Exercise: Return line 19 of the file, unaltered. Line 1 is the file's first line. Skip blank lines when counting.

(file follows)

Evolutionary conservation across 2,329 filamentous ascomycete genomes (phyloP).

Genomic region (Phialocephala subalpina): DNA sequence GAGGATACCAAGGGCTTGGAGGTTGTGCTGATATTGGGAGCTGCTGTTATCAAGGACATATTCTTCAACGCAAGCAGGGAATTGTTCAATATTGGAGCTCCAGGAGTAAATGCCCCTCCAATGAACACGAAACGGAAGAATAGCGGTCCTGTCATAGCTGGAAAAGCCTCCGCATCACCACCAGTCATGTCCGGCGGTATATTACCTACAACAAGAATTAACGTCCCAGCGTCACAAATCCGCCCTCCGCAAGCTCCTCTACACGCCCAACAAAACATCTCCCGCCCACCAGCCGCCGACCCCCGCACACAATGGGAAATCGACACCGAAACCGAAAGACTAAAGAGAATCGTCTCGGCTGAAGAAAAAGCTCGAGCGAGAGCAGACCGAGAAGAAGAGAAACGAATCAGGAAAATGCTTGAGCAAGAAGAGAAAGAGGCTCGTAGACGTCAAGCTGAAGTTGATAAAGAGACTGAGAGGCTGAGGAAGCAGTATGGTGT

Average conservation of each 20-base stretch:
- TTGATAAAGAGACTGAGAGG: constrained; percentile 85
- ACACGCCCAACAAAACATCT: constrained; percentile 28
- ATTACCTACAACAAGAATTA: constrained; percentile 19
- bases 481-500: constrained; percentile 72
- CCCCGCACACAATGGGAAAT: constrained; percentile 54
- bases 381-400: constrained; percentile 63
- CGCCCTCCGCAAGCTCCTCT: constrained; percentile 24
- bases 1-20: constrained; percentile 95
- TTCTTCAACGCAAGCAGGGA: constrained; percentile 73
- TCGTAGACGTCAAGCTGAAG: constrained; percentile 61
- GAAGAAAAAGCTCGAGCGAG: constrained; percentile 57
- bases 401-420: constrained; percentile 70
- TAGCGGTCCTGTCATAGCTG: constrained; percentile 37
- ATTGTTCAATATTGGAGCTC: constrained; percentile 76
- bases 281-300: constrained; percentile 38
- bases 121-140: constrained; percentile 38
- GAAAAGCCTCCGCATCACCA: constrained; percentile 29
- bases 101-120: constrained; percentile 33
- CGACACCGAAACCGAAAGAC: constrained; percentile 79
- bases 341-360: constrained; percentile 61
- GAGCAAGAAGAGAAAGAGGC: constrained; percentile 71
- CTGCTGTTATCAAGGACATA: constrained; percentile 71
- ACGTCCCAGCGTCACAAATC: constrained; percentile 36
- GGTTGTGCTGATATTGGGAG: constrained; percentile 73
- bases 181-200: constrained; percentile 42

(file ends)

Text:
- bases 121-140: constrained; percentile 38